Some of the rocket-based weapons used on Afghan soil for fighting include the Soviet-made RPO-A Shmel, the 9K34 Strela-3, the 9K32 Strela-2, the 9K111 Fagot, the B-10 recoilless rifle, the SPG-9 Kopye (Spear), the RPG-18 Mukha, the RPG-16, and the RPG-7.
The grenade-based weapons, used on the land of Afghans, include such lethal and dangerous armaments, as the US-made M203 under-barrel grenade launchers, the Soviet-designed AGS-17 Plamya automatic grenade launchers and the Soviet-made GP-25 Kostyor “Bonfire” under-barrel grenade launchers.
Different types of machine guns have also been utilized by the warring factions for defeating each other in Afghanistan, including the Soviet-designed KPV-14.5 heavy machine guns, the D ShK 1938 (Soviet heavy machine guns), the American M134 Miniguns, the US-designed M2 machine guns or Browning .50 calibre machine guns, the Soviet-developed RPD and PK general-purpose machine guns, the Belgian FN MAG general-purpose machine guns, the US-designed M240 general-purpose machine guns, the Soviet-SG-43 Goryunov medium machine guns, the Soviet-RPK light machine guns, and the Belgian-designed and American-adapted M249 Squad Automatic Weapon (SAW) light machine guns.
Various sniper rifles have been used in the Afghan War as well, that include such models, as the US M24 Sniper Weapon System (SWS), the Romanian military designated marksman rifles (the PSL or the PSL-54C) and the Soviet-developed semi-automatic designated marksman rifles (the Dragunov sniper rifles), etc.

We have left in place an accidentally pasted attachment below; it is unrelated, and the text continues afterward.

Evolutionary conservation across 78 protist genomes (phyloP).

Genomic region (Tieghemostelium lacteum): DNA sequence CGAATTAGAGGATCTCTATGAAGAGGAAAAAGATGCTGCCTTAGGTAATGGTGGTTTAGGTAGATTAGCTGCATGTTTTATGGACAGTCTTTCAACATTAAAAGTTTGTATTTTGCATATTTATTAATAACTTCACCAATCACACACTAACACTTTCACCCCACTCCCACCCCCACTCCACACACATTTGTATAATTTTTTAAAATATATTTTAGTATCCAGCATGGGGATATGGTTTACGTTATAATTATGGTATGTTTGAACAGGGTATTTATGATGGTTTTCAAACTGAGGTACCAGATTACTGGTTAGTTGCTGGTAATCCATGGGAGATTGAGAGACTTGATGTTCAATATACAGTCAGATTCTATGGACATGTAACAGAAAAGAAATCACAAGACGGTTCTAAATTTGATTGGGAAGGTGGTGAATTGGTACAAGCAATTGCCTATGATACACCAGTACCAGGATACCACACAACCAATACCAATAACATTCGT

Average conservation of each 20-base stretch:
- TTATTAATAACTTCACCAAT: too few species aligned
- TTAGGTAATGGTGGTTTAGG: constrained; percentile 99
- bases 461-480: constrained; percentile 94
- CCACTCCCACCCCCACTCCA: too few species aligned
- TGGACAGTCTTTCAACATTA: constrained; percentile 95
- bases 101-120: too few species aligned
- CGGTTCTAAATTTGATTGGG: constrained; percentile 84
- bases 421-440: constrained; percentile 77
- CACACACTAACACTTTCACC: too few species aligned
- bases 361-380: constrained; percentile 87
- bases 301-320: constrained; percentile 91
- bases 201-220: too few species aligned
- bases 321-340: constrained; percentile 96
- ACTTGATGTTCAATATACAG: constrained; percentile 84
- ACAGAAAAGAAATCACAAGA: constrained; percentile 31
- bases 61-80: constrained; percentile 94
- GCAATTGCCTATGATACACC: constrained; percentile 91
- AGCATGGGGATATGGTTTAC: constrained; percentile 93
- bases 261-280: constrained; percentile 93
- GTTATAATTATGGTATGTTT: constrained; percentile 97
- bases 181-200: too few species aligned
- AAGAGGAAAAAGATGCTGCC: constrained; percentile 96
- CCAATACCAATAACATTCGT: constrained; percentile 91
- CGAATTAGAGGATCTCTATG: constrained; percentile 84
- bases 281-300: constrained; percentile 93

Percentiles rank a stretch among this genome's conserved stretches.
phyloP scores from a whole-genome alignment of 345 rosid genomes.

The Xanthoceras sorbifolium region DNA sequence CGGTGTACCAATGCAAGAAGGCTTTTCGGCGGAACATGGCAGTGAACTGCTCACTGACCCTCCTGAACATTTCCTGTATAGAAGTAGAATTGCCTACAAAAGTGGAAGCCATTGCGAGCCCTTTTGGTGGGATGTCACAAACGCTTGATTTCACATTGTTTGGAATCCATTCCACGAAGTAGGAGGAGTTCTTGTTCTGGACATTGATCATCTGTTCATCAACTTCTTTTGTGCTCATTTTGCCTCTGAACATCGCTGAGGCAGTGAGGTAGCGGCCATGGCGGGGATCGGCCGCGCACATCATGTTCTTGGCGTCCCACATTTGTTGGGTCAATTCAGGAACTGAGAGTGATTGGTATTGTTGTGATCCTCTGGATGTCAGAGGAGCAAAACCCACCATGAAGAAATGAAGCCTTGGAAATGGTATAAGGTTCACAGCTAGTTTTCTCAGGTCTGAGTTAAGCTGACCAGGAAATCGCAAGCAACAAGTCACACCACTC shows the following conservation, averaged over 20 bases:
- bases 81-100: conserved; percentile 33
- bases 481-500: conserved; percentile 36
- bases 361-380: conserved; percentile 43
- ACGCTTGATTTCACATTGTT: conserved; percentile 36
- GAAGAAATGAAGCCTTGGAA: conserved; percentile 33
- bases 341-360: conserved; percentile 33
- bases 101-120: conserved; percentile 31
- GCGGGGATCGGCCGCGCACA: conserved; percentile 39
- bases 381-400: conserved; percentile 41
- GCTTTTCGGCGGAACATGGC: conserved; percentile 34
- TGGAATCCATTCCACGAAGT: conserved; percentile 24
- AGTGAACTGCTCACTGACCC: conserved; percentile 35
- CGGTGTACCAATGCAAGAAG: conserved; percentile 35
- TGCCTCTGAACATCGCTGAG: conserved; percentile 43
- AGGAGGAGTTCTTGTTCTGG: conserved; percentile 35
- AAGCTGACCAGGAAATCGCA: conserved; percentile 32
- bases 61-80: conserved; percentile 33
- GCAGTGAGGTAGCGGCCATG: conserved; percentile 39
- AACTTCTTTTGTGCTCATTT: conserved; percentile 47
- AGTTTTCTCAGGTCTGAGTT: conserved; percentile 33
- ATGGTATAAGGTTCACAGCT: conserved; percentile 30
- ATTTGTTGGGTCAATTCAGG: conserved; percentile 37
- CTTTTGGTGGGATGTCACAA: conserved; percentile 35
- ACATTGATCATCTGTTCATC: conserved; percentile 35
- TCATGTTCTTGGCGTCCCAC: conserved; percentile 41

The war in Afghanistan has been fought with the help of different sorts of assault rifles, too, that are lightweight rifles developed from the sub-machine guns, which may be set to fire automatically or semi-automatically. Thus, some of the assault rifles used by the Afghan National Army and others include the Soviet-designed military rifles (Mosin-Nagant/Mosin’s rifle or the 3-line rifle M1891), the Yugoslavian Zastava M70 assault rifles, the Chinese Type 56 or the AK-56 rifles, the AK-74 assault rifles, designed by Mikhail Kalashnikov (the Soviet small arms designer) in 1974, the AKM (assault rifles) designed by the same Soviet small arms designer (Mikhail Kalashnikov) in 1959, the American M4 Carbines, the Soviet AK-47, the Canadian Colt Canada C7 rifles, the Polish FB Beryl or karabinek szturmowy wazor 1996 Beryl assault rifles, and the US-adapted M16 military rifles.
However, the various kinds of handguns or pistols are also responsible for keeping the war going on in Afghanistan, because such tools of war are used by the majority of people for defeating, injuring and killing each other due to the nature of the weapon. So, some of the varied sorts or varieties of handguns, used for fighting on Afghan land, include the PM-63 RAK or FB PM-63 Polish sub-machine guns (designed in the former Polish People’s Republic), the Soviet Stechkin automatic pistols, the Soviet semi-automatic pistols (the TT-30 or the Tokarev and the Makarov Pistols) and the American semi-automatic pistols, known as the Beretta M9.